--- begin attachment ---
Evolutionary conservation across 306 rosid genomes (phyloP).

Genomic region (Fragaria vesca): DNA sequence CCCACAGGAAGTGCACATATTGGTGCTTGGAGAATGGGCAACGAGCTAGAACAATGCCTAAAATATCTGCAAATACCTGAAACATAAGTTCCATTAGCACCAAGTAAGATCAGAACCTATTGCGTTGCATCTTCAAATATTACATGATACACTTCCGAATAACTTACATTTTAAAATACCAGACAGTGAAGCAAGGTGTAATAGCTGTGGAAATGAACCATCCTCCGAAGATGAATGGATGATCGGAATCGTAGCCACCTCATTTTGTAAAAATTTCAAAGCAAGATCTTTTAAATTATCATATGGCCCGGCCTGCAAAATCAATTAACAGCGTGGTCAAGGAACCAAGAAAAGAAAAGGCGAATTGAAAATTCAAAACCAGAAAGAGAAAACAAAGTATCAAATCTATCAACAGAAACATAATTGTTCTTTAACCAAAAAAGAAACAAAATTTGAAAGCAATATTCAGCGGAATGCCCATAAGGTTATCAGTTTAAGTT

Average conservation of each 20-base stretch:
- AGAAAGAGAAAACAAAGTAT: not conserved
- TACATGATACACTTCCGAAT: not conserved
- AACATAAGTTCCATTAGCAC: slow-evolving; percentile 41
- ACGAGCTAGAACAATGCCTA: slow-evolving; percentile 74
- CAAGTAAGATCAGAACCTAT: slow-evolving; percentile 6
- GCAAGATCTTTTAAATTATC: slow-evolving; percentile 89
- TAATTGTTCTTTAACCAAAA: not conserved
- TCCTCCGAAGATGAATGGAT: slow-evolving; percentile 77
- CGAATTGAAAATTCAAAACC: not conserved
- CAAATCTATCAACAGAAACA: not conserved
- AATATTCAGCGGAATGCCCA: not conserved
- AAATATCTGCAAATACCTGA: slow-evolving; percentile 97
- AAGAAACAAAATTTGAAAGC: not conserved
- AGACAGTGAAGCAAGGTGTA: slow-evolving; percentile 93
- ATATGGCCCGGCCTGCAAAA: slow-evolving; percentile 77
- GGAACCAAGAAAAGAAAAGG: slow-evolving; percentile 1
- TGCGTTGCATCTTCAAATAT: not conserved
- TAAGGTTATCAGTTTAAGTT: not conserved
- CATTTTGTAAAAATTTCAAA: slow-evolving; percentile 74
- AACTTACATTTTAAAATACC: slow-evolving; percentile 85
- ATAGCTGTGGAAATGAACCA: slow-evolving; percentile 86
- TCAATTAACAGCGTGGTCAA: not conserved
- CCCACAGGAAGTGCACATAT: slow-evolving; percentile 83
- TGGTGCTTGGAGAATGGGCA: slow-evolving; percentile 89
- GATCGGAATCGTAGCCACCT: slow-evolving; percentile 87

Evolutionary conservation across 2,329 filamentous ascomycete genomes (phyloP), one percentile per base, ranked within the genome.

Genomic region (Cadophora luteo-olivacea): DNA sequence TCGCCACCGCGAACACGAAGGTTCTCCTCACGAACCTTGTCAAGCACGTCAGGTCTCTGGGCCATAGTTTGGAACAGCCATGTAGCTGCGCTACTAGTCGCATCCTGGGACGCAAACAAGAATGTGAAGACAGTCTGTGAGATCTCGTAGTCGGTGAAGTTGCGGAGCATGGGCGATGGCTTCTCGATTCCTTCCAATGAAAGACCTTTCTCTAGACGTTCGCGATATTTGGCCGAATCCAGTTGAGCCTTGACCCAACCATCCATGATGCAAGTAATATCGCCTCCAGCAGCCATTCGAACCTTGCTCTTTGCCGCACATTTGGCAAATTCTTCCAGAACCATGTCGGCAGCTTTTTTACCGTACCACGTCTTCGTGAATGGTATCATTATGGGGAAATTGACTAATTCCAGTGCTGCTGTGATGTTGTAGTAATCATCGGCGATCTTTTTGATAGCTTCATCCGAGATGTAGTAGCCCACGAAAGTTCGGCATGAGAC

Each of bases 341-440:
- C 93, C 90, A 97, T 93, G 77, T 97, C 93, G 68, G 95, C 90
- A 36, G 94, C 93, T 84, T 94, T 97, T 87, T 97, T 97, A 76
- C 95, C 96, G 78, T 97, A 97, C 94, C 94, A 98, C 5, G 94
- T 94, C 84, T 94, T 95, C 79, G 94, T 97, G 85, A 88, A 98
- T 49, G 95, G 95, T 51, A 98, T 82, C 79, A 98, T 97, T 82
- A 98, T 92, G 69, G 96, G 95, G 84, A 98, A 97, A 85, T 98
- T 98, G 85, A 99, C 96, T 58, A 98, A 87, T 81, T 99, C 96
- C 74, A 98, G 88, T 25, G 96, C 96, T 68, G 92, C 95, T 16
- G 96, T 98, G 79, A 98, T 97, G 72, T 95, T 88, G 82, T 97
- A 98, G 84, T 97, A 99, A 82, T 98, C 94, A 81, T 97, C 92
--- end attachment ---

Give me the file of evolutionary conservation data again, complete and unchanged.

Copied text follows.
Evolutionary conservation across 306 rosid genomes (phyloP).

Genomic region (Fragaria vesca): DNA sequence CCCACAGGAAGTGCACATATTGGTGCTTGGAGAATGGGCAACGAGCTAGAACAATGCCTAAAATATCTGCAAATACCTGAAACATAAGTTCCATTAGCACCAAGTAAGATCAGAACCTATTGCGTTGCATCTTCAAATATTACATGATACACTTCCGAATAACTTACATTTTAAAATACCAGACAGTGAAGCAAGGTGTAATAGCTGTGGAAATGAACCATCCTCCGAAGATGAATGGATGATCGGAATCGTAGCCACCTCATTTTGTAAAAATTTCAAAGCAAGATCTTTTAAATTATCATATGGCCCGGCCTGCAAAATCAATTAACAGCGTGGTCAAGGAACCAAGAAAAGAAAAGGCGAATTGAAAATTCAAAACCAGAAAGAGAAAACAAAGTATCAAATCTATCAACAGAAACATAATTGTTCTTTAACCAAAAAAGAAACAAAATTTGAAAGCAATATTCAGCGGAATGCCCATAAGGTTATCAGTTTAAGTT

Average conservation of each 20-base stretch:
- AGAAAGAGAAAACAAAGTAT: not conserved
- TACATGATACACTTCCGAAT: not conserved
- AACATAAGTTCCATTAGCAC: slow-evolving; percentile 41
- ACGAGCTAGAACAATGCCTA: slow-evolving; percentile 74
- CAAGTAAGATCAGAACCTAT: slow-evolving; percentile 6
- GCAAGATCTTTTAAATTATC: slow-evolving; percentile 89
- TAATTGTTCTTTAACCAAAA: not conserved
- TCCTCCGAAGATGAATGGAT: slow-evolving; percentile 77
- CGAATTGAAAATTCAAAACC: not conserved
- CAAATCTATCAACAGAAACA: not conserved
- AATATTCAGCGGAATGCCCA: not conserved
- AAATATCTGCAAATACCTGA: slow-evolving; percentile 97
- AAGAAACAAAATTTGAAAGC: not conserved
- AGACAGTGAAGCAAGGTGTA: slow-evolving; percentile 93
- ATATGGCCCGGCCTGCAAAA: slow-evolving; percentile 77
- GGAACCAAGAAAAGAAAAGG: slow-evolving; percentile 1
- TGCGTTGCATCTTCAAATAT: not conserved
- TAAGGTTATCAGTTTAAGTT: not conserved
- CATTTTGTAAAAATTTCAAA: slow-evolving; percentile 74
- AACTTACATTTTAAAATACC: slow-evolving; percentile 85
- ATAGCTGTGGAAATGAACCA: slow-evolving; percentile 86
- TCAATTAACAGCGTGGTCAA: not conserved
- CCCACAGGAAGTGCACATAT: slow-evolving; percentile 83
- TGGTGCTTGGAGAATGGGCA: slow-evolving; percentile 89
- GATCGGAATCGTAGCCACCT: slow-evolving; percentile 87

Evolutionary conservation across 2,329 filamentous ascomycete genomes (phyloP), one percentile per base, ranked within the genome.

Genomic region (Cadophora luteo-olivacea): DNA sequence TCGCCACCGCGAACACGAAGGTTCTCCTCACGAACCTTGTCAAGCACGTCAGGTCTCTGGGCCATAGTTTGGAACAGCCATGTAGCTGCGCTACTAGTCGCATCCTGGGACGCAAACAAGAATGTGAAGACAGTCTGTGAGATCTCGTAGTCGGTGAAGTTGCGGAGCATGGGCGATGGCTTCTCGATTCCTTCCAATGAAAGACCTTTCTCTAGACGTTCGCGATATTTGGCCGAATCCAGTTGAGCCTTGACCCAACCATCCATGATGCAAGTAATATCGCCTCCAGCAGCCATTCGAACCTTGCTCTTTGCCGCACATTTGGCAAATTCTTCCAGAACCATGTCGGCAGCTTTTTTACCGTACCACGTCTTCGTGAATGGTATCATTATGGGGAAATTGACTAATTCCAGTGCTGCTGTGATGTTGTAGTAATCATCGGCGATCTTTTTGATAGCTTCATCCGAGATGTAGTAGCCCACGAAAGTTCGGCATGAGAC

Each of bases 341-440:
- C 93, C 90, A 97, T 93, G 77, T 97, C 93, G 68, G 95, C 90
- A 36, G 94, C 93, T 84, T 94, T 97, T 87, T 97, T 97, A 76
- C 95, C 96, G 78, T 97, A 97, C 94, C 94, A 98, C 5, G 94
- T 94, C 84, T 94, T 95, C 79, G 94, T 97, G 85, A 88, A 98
- T 49, G 95, G 95, T 51, A 98, T 82, C 79, A 98, T 97, T 82
- A 98, T 92, G 69, G 96, G 95, G 84, A 98, A 97, A 85, T 98
- T 98, G 85, A 99, C 96, T 58, A 98, A 87, T 81, T 99, C 96
- C 74, A 98, G 88, T 25, G 96, C 96, T 68, G 92, C 95, T 16
- G 96, T 98, G 79, A 98, T 97, G 72, T 95, T 88, G 82, T 97
- A 98, G 84, T 97, A 99, A 82, T 98, C 94, A 81, T 97, C 92